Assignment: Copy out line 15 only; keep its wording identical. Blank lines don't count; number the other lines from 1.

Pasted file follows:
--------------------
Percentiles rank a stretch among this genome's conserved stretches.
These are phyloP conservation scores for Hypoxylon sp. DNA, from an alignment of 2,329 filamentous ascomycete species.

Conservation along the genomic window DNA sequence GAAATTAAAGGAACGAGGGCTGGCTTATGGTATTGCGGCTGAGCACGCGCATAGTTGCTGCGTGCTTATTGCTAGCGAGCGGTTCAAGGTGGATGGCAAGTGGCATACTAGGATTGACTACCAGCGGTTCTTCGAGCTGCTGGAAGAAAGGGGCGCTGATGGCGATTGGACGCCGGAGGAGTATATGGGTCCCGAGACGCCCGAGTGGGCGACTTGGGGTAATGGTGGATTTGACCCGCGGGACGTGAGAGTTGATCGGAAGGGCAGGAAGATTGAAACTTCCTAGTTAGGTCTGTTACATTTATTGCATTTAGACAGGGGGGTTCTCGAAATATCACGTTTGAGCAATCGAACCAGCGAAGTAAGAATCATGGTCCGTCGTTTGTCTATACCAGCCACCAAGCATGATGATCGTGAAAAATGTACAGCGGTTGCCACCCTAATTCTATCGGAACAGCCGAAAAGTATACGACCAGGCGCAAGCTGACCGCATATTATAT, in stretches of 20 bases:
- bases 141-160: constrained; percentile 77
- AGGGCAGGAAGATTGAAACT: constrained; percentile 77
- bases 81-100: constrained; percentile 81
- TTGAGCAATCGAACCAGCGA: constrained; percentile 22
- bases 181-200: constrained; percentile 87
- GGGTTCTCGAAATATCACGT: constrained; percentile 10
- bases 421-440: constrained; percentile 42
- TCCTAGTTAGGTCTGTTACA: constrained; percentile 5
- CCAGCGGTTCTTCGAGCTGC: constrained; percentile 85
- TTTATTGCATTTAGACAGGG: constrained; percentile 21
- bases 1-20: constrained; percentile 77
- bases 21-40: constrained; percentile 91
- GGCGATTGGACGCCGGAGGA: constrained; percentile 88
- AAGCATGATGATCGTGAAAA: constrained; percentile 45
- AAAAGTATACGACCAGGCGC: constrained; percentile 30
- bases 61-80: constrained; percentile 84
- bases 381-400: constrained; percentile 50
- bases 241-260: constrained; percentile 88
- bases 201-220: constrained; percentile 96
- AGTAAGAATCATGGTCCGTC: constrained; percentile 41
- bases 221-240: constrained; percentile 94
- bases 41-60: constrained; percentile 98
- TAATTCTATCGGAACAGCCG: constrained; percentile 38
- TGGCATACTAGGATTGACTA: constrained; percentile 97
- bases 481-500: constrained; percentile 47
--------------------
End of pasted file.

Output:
- bases 21-40: constrained; percentile 91